Here’s update #3 from Alex Hammerle from the City of Sanford on the Emery Mills Dam project:
· As anticipated, the concrete cap was removed last Wednesday with no significant vibration noted.
· Thursday and Friday, materials and equipment were staged at the dam for the boring and grouting work.
· Boring and grouting began Monday. 16 primary locations were identified and marked. The holes are being drilled to a depth of about 13 feet, and the first hole was completed by around 10 in the morning. During the boring process, water was used to keep the bit cool and to wash drilled material out of the hole. The first hole was drilled without any water coming out on either the upstream or downstream side of the dam, so this hole did not enter any of the void areas we are concerned about. As the second location was drilled, at about 4 feet down from the surface, we began to notice some of the drill water appearing on the downstream side of the dam, indicating that the drill had entered one of the void areas. The drilling continued until the final depth was reached at around noon. Drill water continued to seep through the downstream face throughout the drilling process. At about 1:00, the contractors began pumping grout, a cement like material, into the 2nd hole. We continued to observe the areas where drill water had appeared and eventually some grout appeared at the main location where we had seen drill water. The contractor stopped pumping the grout so that the opening in the downstream face could be plugged. The opening was plugged using oakum, which is a loose fibrous material that expands as it gets moist. Oakum has many uses, but was often used to fill the gaps between logs in log homes and between the boards in wooden ships, to prevent leaking. When the hole plugging was complete, the grout pumping resumed. In all, more than 1,100 gallons of grout were pumped into the second hole before it was completely filled. This is very good news because it means that we found and filled one of the major void areas in the dam. When the grout hardens, the dam will be much more stable in this area because the grout has filled the spaces between the large stones. Also, the hardened grout should substantially reduce the amount of leakage through the dam.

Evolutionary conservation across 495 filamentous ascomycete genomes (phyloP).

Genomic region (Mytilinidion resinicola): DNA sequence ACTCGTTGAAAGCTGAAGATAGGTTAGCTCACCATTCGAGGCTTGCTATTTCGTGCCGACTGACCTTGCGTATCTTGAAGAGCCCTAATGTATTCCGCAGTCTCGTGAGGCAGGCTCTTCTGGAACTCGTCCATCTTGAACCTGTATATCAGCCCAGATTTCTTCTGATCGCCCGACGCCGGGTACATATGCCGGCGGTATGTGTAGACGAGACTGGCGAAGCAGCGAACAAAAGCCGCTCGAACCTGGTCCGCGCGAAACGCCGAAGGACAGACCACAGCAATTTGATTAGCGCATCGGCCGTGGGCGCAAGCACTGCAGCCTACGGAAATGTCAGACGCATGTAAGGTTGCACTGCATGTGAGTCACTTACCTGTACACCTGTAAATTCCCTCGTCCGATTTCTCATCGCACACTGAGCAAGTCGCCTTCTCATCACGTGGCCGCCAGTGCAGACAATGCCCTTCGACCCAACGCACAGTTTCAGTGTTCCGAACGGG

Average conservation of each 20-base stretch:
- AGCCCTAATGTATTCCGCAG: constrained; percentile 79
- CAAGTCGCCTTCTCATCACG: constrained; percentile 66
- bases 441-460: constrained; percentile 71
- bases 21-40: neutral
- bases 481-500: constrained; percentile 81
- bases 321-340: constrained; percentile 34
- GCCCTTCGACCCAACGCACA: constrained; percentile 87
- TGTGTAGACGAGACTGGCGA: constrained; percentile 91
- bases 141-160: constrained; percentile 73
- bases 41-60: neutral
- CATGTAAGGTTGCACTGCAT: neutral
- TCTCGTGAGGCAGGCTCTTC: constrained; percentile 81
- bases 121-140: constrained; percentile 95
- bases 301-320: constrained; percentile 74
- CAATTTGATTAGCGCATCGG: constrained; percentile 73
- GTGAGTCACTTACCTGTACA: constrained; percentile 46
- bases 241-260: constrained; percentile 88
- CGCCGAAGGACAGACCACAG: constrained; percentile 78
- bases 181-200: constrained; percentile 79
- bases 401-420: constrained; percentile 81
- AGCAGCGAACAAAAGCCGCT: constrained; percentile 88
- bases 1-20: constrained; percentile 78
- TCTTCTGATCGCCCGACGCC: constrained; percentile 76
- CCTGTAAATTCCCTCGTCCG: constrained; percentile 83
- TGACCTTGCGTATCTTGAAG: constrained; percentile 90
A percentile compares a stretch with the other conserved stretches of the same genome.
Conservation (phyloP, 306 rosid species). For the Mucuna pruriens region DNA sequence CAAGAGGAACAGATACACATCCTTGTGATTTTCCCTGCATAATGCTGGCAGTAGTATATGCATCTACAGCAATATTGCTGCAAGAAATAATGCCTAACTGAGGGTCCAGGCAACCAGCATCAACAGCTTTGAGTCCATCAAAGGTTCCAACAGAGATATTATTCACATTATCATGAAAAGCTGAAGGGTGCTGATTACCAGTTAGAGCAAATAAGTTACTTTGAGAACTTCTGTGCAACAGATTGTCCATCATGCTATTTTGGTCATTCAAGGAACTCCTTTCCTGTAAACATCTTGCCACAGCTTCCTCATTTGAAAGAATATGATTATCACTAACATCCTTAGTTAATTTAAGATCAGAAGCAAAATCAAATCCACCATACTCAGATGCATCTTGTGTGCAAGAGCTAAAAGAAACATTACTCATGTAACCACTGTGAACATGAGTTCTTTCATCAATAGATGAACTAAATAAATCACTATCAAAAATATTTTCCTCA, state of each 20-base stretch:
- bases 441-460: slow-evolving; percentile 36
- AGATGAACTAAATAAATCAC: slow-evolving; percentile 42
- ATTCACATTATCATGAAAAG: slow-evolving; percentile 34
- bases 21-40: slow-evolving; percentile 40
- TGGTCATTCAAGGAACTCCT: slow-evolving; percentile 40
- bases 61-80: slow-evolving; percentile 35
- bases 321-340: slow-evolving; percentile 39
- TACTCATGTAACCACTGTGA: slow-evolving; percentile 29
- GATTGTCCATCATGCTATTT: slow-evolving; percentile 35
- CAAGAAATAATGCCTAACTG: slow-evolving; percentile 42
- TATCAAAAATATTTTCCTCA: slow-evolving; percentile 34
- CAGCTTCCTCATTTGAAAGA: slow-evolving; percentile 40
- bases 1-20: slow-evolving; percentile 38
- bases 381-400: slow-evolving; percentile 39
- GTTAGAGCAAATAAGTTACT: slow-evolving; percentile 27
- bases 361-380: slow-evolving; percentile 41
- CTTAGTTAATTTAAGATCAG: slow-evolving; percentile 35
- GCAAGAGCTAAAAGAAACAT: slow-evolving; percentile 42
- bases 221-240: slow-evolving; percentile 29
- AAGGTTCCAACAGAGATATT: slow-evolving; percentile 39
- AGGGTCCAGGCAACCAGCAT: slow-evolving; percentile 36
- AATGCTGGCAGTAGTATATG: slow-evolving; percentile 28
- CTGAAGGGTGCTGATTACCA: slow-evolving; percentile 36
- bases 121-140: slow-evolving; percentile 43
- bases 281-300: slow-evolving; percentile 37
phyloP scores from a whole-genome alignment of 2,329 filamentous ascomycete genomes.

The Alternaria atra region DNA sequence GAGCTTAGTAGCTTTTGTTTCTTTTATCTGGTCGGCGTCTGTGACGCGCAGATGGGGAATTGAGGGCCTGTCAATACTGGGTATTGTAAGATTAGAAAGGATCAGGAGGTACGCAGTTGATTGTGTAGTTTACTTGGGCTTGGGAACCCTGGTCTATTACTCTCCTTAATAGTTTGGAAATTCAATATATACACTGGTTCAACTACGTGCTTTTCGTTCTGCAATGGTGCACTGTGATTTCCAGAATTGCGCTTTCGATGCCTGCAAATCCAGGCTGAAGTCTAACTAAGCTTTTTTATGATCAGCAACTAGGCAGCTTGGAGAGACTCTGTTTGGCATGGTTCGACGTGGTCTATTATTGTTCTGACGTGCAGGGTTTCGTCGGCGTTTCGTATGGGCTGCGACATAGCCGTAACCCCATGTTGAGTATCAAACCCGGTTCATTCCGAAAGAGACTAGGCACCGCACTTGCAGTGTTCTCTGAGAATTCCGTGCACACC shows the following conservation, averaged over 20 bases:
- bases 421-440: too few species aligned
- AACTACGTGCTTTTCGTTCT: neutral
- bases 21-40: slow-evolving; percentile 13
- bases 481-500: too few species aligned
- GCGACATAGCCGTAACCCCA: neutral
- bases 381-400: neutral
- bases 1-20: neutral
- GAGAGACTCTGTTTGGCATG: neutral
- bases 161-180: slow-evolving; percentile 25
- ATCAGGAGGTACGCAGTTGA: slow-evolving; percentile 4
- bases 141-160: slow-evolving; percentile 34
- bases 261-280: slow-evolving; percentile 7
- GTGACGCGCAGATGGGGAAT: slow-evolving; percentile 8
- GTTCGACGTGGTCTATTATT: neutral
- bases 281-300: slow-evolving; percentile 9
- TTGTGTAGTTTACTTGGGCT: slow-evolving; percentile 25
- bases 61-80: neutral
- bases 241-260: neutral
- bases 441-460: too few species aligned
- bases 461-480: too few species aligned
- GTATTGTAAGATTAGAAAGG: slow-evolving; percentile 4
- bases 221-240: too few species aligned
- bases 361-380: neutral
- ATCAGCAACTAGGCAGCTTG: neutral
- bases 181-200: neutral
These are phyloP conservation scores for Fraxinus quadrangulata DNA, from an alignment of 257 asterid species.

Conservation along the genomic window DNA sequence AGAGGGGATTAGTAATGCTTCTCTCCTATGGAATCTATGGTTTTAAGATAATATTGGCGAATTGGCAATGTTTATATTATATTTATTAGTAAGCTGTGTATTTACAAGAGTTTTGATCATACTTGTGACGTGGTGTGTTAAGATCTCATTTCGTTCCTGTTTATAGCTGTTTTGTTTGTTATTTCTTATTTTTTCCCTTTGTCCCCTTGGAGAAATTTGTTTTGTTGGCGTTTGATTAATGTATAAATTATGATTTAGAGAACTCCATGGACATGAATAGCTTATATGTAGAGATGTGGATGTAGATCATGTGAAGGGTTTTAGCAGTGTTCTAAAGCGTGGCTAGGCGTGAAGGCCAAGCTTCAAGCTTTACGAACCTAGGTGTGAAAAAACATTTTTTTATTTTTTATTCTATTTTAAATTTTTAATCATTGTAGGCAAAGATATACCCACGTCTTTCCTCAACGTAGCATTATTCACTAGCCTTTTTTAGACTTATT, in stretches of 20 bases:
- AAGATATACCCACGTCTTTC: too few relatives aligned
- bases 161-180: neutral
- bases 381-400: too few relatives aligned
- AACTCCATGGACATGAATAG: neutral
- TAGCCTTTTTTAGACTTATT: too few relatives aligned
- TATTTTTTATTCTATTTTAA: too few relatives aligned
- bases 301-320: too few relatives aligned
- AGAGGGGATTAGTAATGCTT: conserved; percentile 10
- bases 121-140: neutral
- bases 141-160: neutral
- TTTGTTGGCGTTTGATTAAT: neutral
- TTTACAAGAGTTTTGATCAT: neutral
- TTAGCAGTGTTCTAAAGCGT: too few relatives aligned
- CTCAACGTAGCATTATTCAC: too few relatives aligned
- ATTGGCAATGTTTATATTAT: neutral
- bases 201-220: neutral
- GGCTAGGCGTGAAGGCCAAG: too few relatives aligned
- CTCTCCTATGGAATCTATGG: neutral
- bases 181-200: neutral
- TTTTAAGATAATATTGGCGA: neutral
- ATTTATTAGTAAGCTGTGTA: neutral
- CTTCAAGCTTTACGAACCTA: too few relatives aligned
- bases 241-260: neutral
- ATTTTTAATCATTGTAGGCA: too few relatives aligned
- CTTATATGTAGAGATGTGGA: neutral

· We also had Commercial Divers at the site on Monday. They were there to clean the debris from the trash racks and perform routine fall maintenance, but we also had them watching for any grout penetration in the area where the control gates are located. We wanted to ensure that grout material, if it did enter the gate area, would create problems with the gate operating mechanisms. Fortunately, no grout was observed in that area while the grout was being pumped. The control gates had to be closed for the day since we had divers in the water by the gates. After the work was completed, the gates were opened more than normal because the lake level had risen almost 9” from recent rains, and the elevated water level was beginning to encroach on the work area. We plan to lower the level by about 6” this week so that the remaining upstream work can be completed.
· Boring and grouting operations are continuing. As of this morning, 11 locations had been bored and the twelfth was underway. Only one of the locations bored Tuesday entered a void, and this one was much smaller, about 250 gallons of grout. With hole 12, some drill water has again been observed on the downstream side of the dam, so we may have found another large void. We’ll know more when we have the information on how much grout gets pumped into this hole.
· The 16 primary boring and grouting locations will probably be completed tomorrow. The plumb bobs, crack gauges, and vibration monitors are all indicating that there hasn’t been any movement in the dam since they were installed. Engineers are reviewing the data to determine if any of 9 secondary locations will need to be bored and grouted.
· We are still on schedule for beginning to raise the water on the 23rd.
Thank you to Alex for these very informative updates.